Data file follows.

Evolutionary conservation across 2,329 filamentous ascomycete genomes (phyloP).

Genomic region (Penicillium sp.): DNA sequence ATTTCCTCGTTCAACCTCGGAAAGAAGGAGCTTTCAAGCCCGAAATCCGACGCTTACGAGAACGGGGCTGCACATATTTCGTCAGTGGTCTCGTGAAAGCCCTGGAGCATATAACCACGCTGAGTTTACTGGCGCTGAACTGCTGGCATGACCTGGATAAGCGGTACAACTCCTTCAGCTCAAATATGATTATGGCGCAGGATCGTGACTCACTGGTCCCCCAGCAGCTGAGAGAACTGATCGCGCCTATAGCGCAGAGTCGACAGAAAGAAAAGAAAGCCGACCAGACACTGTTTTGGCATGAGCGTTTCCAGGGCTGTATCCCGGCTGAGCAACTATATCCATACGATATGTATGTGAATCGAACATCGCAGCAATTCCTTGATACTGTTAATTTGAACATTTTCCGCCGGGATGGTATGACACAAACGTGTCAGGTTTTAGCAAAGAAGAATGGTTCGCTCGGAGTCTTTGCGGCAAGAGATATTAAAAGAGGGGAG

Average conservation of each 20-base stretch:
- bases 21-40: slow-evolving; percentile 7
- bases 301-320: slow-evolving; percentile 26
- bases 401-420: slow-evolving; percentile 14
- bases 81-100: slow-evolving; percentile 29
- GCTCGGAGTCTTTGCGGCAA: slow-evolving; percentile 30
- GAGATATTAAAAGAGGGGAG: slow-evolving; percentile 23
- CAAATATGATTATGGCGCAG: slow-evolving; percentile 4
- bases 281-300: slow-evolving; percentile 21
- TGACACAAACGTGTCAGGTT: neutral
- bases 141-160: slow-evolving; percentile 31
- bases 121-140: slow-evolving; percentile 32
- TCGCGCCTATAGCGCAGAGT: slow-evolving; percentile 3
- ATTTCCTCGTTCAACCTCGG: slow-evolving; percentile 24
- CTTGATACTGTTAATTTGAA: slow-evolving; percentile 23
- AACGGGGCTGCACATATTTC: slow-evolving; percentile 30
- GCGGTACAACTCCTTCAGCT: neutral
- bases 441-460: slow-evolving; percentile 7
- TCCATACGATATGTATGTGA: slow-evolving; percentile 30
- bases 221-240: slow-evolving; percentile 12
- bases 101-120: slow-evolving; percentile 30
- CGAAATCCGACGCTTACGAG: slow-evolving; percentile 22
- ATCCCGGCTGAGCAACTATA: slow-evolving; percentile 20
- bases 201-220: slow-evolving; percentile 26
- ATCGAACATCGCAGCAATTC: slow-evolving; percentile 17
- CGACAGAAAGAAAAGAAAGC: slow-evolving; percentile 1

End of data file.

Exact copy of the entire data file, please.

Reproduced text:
Evolutionary conservation across 2,329 filamentous ascomycete genomes (phyloP).

Genomic region (Penicillium sp.): DNA sequence ATTTCCTCGTTCAACCTCGGAAAGAAGGAGCTTTCAAGCCCGAAATCCGACGCTTACGAGAACGGGGCTGCACATATTTCGTCAGTGGTCTCGTGAAAGCCCTGGAGCATATAACCACGCTGAGTTTACTGGCGCTGAACTGCTGGCATGACCTGGATAAGCGGTACAACTCCTTCAGCTCAAATATGATTATGGCGCAGGATCGTGACTCACTGGTCCCCCAGCAGCTGAGAGAACTGATCGCGCCTATAGCGCAGAGTCGACAGAAAGAAAAGAAAGCCGACCAGACACTGTTTTGGCATGAGCGTTTCCAGGGCTGTATCCCGGCTGAGCAACTATATCCATACGATATGTATGTGAATCGAACATCGCAGCAATTCCTTGATACTGTTAATTTGAACATTTTCCGCCGGGATGGTATGACACAAACGTGTCAGGTTTTAGCAAAGAAGAATGGTTCGCTCGGAGTCTTTGCGGCAAGAGATATTAAAAGAGGGGAG

Average conservation of each 20-base stretch:
- bases 21-40: slow-evolving; percentile 7
- bases 301-320: slow-evolving; percentile 26
- bases 401-420: slow-evolving; percentile 14
- bases 81-100: slow-evolving; percentile 29
- GCTCGGAGTCTTTGCGGCAA: slow-evolving; percentile 30
- GAGATATTAAAAGAGGGGAG: slow-evolving; percentile 23
- CAAATATGATTATGGCGCAG: slow-evolving; percentile 4
- bases 281-300: slow-evolving; percentile 21
- TGACACAAACGTGTCAGGTT: neutral
- bases 141-160: slow-evolving; percentile 31
- bases 121-140: slow-evolving; percentile 32
- TCGCGCCTATAGCGCAGAGT: slow-evolving; percentile 3
- ATTTCCTCGTTCAACCTCGG: slow-evolving; percentile 24
- CTTGATACTGTTAATTTGAA: slow-evolving; percentile 23
- AACGGGGCTGCACATATTTC: slow-evolving; percentile 30
- GCGGTACAACTCCTTCAGCT: neutral
- bases 441-460: slow-evolving; percentile 7
- TCCATACGATATGTATGTGA: slow-evolving; percentile 30
- bases 221-240: slow-evolving; percentile 12
- bases 101-120: slow-evolving; percentile 30
- CGAAATCCGACGCTTACGAG: slow-evolving; percentile 22
- ATCCCGGCTGAGCAACTATA: slow-evolving; percentile 20
- bases 201-220: slow-evolving; percentile 26
- ATCGAACATCGCAGCAATTC: slow-evolving; percentile 17
- CGACAGAAAGAAAAGAAAGC: slow-evolving; percentile 1